Should I Plant Grass Seeds in The Winter in New Jersey?

Should I Plant Grass Seeds in The Winter in New Jersey?

The farmer’s almanac has typically called for anyone in zone seven to plant their grass seed in the early fall or spring. If a lawn struggled over the year or died off throughout the summer, it can be a good idea to try dormant seeding. 

The team here at Chris James offers landscaping services to residents in New Jersey. Here are a few things you should know about seeding during the winter.

What is Dormant Seeding?

The practice of dormant seeding is a process to seed a lawn in the winter. For best results, perform dormant seeding between November and February. This process gives the dormant seeds a chance to settle in the soil over winter for optimal spring growth.

Dormant seeding works best on lawns that have bare areas or that are thin. The process of dormant seeding is virtually the same as seeding a garden at any other time. 

How to Dormant Seed 

Seed when the ground is cold enough to prevent the grass from propagating but not frozen. The cold lawn can often be hard and packed, so it is best to aerate the ground. Use a seed spread to deposit the seeds into the yard. After the grass is seeded, rake to get the seeds settled into the ground. To protect seeds from germinating, plant close to snowfall to ensure that they insulated from heat.

The seeds need to come into direct contact with the soil. It is possible to seed sparse areas of the yard, use a less dense spray setting on the spreader. Broadcast The seeds to the manufacturer’s instructions, without overseeding in any one area.

After sowing the seeds, rake them into the ground. Keep off the seeded regions to ensure they have time to take root as the snow melts and the ground shifts. Water the area lightly as the cold weather will keep the ground moist for longer.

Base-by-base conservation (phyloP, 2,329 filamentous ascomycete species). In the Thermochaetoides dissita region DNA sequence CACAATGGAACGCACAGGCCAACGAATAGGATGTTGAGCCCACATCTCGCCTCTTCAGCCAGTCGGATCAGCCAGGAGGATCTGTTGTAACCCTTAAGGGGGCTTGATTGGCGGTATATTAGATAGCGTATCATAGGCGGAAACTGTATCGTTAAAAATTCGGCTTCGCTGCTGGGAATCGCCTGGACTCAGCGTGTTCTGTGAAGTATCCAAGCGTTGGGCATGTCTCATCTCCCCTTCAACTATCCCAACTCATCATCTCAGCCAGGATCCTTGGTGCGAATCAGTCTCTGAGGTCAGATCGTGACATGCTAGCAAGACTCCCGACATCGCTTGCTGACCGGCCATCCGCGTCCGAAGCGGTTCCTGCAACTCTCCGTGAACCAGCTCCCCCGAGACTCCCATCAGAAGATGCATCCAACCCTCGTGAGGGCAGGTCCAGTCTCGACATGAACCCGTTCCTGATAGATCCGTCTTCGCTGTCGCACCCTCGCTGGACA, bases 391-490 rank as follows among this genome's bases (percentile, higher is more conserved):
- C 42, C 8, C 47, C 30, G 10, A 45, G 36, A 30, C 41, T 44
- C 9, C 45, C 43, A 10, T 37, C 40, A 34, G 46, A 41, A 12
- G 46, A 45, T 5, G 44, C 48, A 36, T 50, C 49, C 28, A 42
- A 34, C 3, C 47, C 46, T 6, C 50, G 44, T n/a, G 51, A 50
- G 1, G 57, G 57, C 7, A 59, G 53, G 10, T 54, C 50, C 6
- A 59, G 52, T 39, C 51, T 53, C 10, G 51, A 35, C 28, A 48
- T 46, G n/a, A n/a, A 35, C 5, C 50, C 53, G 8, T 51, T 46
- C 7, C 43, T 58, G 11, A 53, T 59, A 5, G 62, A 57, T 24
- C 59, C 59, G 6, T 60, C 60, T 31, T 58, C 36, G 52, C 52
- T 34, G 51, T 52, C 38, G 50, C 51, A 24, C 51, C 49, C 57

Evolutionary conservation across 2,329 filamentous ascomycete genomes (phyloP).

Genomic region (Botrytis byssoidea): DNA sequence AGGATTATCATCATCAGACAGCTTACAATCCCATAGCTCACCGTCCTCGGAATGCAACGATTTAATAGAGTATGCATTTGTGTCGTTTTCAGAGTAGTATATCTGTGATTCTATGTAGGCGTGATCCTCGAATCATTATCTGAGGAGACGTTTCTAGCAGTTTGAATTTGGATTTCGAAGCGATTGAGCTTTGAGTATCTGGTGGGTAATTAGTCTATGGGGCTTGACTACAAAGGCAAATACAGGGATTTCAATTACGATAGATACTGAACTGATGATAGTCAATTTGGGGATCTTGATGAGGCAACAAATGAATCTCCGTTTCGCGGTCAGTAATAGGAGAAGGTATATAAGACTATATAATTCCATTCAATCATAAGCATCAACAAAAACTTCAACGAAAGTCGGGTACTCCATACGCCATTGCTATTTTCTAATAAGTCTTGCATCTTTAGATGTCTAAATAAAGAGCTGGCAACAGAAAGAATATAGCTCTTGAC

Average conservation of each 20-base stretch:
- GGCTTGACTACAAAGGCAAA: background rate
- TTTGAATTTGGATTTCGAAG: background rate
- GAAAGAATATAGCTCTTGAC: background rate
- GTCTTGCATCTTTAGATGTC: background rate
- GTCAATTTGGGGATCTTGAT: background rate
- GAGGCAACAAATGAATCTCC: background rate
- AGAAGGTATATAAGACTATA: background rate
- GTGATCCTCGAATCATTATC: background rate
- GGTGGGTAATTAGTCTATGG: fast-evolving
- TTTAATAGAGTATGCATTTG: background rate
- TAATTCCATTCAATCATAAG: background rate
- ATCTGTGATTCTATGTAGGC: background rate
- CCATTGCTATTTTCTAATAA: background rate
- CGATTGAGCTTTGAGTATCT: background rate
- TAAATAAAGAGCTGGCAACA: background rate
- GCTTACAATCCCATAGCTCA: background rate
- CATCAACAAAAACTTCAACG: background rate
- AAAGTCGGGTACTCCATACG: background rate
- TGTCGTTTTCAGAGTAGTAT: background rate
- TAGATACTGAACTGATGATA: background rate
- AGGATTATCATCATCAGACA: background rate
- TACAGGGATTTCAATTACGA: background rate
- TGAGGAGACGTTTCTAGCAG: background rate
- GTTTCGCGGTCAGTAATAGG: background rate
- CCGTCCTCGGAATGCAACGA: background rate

What seeds are best for dormant seeding

Virtually any grass seed can work for dormant seeding, but more maintenance may be required. When doing dormant seeding, a seed that is cold weather hardy is best to use. A mix between Kentucky bluegrass, ryegrass, and fine fescue is suitable for average lawn conditions. 

What are the risks of dormant seeding

The most significant risk of dormant seeding is the weather. If it gets unexpectedly warm, there is a chance for the seeds to germinate early. If the sprouted seedlings are exposed to cold air too soon, that could result in them dying off. Clear dead seeds away to prevent overcrowding and spread new seeds in the area.

Another risk of dormant seeding is the chance of the seeds moving before they work into the ground. This movement can usually be the result of two different things. The first is is the seeded area is stepped or walked on. Stepping on the field can result in the grass seeds clumping in one area or being moved away to unintended areas.

The second way to interrupt seeding is the seeds washing away. Overwatering or torrential rains and snow melting can cause this premature movement.  

What to Expect

After the last winter frost, when the weather starts to warm, the grass will begin to germinate. The dormant seeding will lead to the grass growing earlier in the season. This can result in a more extended lawn season.

As the spring rains bring in more growth, it is best to use a weed and feed in the early spring to ensure that weeds are choked out before they can take root. It may be necessary to over-seed parts of the lawn to be sure the lawn is as lush as possible. After following these steps, follow up with regular care of your lawn to ensure a beautiful and lush yard all year long.

Contact us today to take care of seeding your lawn. The team at Chris James is ready to help you.